Sunday, July 31, 2016

Vagabond by Bernard Cornwell

Book Two in the Grail Quest Trilogy
Bernard Cornwell
416 pages
Historical Fiction

Vagabond is book two in the Grail Quest series. It follows on the Archer’s Tale, and continues the chronicles of Thomas the Archer and his quest to find the Holy Grail.

A well detailed historical adventure bouncing between England and France and various places within and about, Vagabond is a solid read that fans of the English wars that Bernard Cornwell writes about in his various historical fiction series will enjoy.

Thomas is an interesting viewpoint character not only because he is likeable, but because despite his charm and skills, he’s failable. He suffers loss after loss but continues to strive against the darkness and to seek redress against those who’ve wronged him.

In so doing, he encounters many interesting characters. These characters, makes Vagabond a entertaining read. There are those who stand against Thomas, like fellow Englishman the "Scarecrow" who rules over his own band of thugs including the enormous footpad known simply as “the Beggar”. These unique names give the characters their own life.

It’s not just the villains that give Thomas’s world such color. His Jewish doctor friend Mordecai for example, provides an entirely different viewpoint to the times that Thomas is living in. At one point, Mordecai mentions his son is going to be a doctor and Thomas feels that Mordecai is going to compare the righteousness of being a healer against Thomas' own cause or being an archer. In this case, that’s not it at all. As a Jew, Mordecai’s son isn’t allowed the right to use weapons. The inherent discrimination, the systematic discrimination, is palpable.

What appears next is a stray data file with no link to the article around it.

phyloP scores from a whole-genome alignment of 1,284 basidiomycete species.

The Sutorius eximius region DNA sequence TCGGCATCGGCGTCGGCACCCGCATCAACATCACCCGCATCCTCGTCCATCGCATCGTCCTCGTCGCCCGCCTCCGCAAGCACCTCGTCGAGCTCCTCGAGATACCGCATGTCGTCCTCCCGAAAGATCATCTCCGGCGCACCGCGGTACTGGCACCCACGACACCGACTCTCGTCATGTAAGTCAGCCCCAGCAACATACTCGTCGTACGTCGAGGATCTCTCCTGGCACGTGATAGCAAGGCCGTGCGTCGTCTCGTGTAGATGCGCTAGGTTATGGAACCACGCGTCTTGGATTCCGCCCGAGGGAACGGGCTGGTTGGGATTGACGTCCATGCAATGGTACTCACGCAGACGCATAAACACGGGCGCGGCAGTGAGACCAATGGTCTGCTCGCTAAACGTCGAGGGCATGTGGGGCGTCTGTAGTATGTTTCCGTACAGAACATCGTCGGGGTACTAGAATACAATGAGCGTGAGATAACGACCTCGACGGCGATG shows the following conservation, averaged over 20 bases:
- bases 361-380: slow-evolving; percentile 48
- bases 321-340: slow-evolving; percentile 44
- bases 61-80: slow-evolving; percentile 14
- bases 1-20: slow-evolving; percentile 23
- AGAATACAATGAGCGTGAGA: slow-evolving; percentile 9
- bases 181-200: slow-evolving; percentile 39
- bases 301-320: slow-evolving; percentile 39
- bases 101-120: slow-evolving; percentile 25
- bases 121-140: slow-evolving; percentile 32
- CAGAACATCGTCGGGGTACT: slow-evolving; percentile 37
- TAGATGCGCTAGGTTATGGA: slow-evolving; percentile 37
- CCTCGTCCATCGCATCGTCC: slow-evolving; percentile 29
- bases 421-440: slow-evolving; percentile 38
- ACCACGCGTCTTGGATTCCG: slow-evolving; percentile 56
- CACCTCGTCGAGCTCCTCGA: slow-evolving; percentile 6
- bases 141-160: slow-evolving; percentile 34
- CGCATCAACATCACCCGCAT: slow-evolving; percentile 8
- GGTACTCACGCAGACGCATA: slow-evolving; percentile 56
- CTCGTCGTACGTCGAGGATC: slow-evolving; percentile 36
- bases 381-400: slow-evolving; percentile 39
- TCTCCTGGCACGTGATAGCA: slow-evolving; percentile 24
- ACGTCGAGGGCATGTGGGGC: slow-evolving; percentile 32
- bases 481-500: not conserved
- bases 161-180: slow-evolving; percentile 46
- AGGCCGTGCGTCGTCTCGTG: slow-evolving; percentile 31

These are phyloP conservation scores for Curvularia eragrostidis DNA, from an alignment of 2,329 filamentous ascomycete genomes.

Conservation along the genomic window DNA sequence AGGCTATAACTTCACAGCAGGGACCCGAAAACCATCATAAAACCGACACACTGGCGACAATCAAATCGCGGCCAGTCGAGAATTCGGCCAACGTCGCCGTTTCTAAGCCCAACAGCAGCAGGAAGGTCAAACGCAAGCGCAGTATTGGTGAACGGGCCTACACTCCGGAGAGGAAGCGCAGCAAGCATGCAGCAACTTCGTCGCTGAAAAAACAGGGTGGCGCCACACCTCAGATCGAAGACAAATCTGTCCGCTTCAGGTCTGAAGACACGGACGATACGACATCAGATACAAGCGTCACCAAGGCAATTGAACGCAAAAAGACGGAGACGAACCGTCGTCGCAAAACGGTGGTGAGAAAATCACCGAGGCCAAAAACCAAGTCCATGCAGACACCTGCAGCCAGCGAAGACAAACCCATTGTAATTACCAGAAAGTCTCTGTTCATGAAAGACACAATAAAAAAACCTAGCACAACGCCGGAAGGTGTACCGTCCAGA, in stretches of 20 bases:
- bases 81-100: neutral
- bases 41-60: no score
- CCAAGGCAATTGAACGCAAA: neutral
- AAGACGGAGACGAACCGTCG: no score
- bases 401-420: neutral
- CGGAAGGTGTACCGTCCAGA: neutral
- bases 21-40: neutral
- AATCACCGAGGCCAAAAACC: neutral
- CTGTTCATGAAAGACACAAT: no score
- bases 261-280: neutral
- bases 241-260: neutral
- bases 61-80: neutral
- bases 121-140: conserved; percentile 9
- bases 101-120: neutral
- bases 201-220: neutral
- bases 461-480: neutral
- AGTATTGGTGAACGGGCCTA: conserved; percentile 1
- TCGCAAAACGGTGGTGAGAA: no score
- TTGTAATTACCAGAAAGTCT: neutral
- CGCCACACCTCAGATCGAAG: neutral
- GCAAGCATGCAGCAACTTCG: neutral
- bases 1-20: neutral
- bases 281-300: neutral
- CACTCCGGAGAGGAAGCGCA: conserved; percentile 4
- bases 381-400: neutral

And Thomas himself? He's raised with a great degree of education. He speaks English well enough, but also Latin and French. He can write. He is knowledge of nobility but isn't of "pure" noble blood but rather a bastard. This limits him but allows him to mix circles. One of his friends is even a captured enemy from another country and the two grow to become close friends.

Bernard Cornwell doesn't shy away from the absurdities of things. Multiple nations shouting out to the same God to strike down their foe. Class discrimination abounds in both the attitudes of nobles against commoners and even against half-blood bastards like Thomas himself. The plight of women against an entrenched society that literally rapes them almost at will.

The author manages to keep the reader interested in numerous little things. One of my favorite, is how the giant siege weapons are all named. It gives them a sense of personality. The advancement of the story through the seasons also shows time passing, further entangling the reader into the believability of the tale.

Bernard Cornwell wraps things up at the end with justice delivered to some of Thomas' foes, but not all. No, for that, future adventurers await in the next tale, Heretic, but for now, there is peace.

If you want an action packed blockbuster style novel, Vagabond is your next read.